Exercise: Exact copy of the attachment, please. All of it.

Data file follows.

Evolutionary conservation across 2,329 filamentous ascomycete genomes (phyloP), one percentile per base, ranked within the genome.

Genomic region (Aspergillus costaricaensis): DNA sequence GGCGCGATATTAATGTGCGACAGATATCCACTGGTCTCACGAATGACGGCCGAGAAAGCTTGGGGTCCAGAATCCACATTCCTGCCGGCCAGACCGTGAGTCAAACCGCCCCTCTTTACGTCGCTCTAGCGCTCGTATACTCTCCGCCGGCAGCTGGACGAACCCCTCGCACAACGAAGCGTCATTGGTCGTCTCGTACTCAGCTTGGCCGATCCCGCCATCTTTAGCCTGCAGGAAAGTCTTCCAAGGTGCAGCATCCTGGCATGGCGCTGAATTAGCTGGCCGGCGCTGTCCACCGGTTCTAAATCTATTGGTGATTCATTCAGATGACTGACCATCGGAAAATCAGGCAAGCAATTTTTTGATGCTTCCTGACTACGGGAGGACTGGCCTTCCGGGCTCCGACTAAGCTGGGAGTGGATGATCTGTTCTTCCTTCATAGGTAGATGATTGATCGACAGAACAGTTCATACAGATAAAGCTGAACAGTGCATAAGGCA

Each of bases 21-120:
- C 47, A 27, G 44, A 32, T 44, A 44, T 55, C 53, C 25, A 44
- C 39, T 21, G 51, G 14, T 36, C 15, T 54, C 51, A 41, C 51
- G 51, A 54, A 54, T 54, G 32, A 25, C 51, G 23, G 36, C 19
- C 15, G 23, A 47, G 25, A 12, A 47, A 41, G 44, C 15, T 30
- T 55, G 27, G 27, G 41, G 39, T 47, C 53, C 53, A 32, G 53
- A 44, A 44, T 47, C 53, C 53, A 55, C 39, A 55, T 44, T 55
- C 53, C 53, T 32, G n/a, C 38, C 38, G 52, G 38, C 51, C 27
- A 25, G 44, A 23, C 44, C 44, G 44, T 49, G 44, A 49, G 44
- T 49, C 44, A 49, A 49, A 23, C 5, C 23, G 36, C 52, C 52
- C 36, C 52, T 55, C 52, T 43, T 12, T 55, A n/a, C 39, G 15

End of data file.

Evolutionary conservation across 2,329 filamentous ascomycete genomes (phyloP), one percentile per base, ranked within the genome.

Genomic region (Aspergillus costaricaensis): DNA sequence GGCGCGATATTAATGTGCGACAGATATCCACTGGTCTCACGAATGACGGCCGAGAAAGCTTGGGGTCCAGAATCCACATTCCTGCCGGCCAGACCGTGAGTCAAACCGCCCCTCTTTACGTCGCTCTAGCGCTCGTATACTCTCCGCCGGCAGCTGGACGAACCCCTCGCACAACGAAGCGTCATTGGTCGTCTCGTACTCAGCTTGGCCGATCCCGCCATCTTTAGCCTGCAGGAAAGTCTTCCAAGGTGCAGCATCCTGGCATGGCGCTGAATTAGCTGGCCGGCGCTGTCCACCGGTTCTAAATCTATTGGTGATTCATTCAGATGACTGACCATCGGAAAATCAGGCAAGCAATTTTTTGATGCTTCCTGACTACGGGAGGACTGGCCTTCCGGGCTCCGACTAAGCTGGGAGTGGATGATCTGTTCTTCCTTCATAGGTAGATGATTGATCGACAGAACAGTTCATACAGATAAAGCTGAACAGTGCATAAGGCA

Each of bases 21-120:
- C 47, A 27, G 44, A 32, T 44, A 44, T 55, C 53, C 25, A 44
- C 39, T 21, G 51, G 14, T 36, C 15, T 54, C 51, A 41, C 51
- G 51, A 54, A 54, T 54, G 32, A 25, C 51, G 23, G 36, C 19
- C 15, G 23, A 47, G 25, A 12, A 47, A 41, G 44, C 15, T 30
- T 55, G 27, G 27, G 41, G 39, T 47, C 53, C 53, A 32, G 53
- A 44, A 44, T 47, C 53, C 53, A 55, C 39, A 55, T 44, T 55
- C 53, C 53, T 32, G n/a, C 38, C 38, G 52, G 38, C 51, C 27
- A 25, G 44, A 23, C 44, C 44, G 44, T 49, G 44, A 49, G 44
- T 49, C 44, A 49, A 49, A 23, C 5, C 23, G 36, C 52, C 52
- C 36, C 52, T 55, C 52, T 43, T 12, T 55, A n/a, C 39, G 15